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The Government Inspector at the Abbey Theatre (Review)

Jimmy Fay’s version of The Resistable Rise of Arturo Ui was one of the highlights of the past few years at the Abbey, so seeing the director handle Nokolai Gogol’s The Government Inspector is an interesting premise. While Fay handles the play wonderfully well, with a (mostly) solid cast and superb staging choices, I can’t help but feel that Roddy Doyle’s translation of the play is just a bit “on the nose”, striving for a bit of forced relevance with countless references to “brown paper envelopes.” Perhaps the best indication of the show comes from the wonderful inset in the programme, illustrated in a pleasant enough style by Irish Times cartoonist M. Turner – a mock-up cut-out selection that includes mock-up heads of Bertie Ahern and Charlie Haughey. One senses that the production might have had a bit more bite a few years back.

Family values...

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The Devil Eire Effect: Historical Films and Villains…

I wrote a little while ago about how suspicious I am concerning “true stories” that make it to the big screen. Truth be told, life doesn’t exactly fit into the three act structure or one-hundred-and-twenty minutes of screen time – I understand that changes need to be made. Real life characters are often boiled down or reduced to mere collections of quirks, the hero faces a more streamlined obstacle than they did in real life and sometimes even ends up a far better person for it. However, I was sitting down watching The King’s Speech at the weekend and I couldn’t help wondering if we really needed for Albert’s elder brother David and his American fiancée Wallis to be portrayed as nothing more than scheming villains, just because we needed to root for Albert a little more.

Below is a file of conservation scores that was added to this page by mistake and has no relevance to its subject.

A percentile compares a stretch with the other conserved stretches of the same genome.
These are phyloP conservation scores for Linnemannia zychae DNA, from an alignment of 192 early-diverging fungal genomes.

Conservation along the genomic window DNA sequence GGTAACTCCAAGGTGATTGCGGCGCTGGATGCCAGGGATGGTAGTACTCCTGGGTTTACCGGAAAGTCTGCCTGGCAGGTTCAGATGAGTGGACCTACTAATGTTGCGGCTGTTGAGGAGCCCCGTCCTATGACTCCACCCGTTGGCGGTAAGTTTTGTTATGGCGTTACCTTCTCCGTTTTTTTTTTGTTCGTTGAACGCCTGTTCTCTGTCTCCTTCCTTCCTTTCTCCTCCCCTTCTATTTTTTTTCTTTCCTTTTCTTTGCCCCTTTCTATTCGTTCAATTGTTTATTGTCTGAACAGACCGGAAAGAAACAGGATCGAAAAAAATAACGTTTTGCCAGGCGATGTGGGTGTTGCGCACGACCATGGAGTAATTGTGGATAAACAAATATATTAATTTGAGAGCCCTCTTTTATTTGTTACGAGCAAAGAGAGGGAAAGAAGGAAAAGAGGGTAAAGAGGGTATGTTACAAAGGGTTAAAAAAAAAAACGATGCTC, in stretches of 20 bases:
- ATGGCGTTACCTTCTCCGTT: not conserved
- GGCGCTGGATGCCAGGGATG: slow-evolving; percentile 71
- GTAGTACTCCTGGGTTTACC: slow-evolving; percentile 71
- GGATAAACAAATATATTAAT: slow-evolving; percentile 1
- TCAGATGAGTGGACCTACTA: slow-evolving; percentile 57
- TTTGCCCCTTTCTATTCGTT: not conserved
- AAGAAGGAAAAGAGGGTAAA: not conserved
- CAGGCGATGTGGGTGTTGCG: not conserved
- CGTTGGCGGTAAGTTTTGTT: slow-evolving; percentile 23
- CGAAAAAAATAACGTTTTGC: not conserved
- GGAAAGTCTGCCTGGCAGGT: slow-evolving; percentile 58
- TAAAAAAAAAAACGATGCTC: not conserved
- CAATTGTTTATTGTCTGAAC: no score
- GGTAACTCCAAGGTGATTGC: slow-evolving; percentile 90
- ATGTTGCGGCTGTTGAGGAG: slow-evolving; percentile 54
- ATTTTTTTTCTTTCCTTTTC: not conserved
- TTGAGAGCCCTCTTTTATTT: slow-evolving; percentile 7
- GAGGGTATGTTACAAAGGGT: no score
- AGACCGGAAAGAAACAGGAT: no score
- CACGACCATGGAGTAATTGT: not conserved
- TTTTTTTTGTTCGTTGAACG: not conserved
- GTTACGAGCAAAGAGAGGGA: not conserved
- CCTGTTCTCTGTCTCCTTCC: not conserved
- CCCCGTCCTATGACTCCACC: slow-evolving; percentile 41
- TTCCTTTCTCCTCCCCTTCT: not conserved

The Simpsons?

Note: The ever-wonderful TV Tropes describe this as a “Historical Villain Upgrade” if you’re looking for more examples of what I am talking about…

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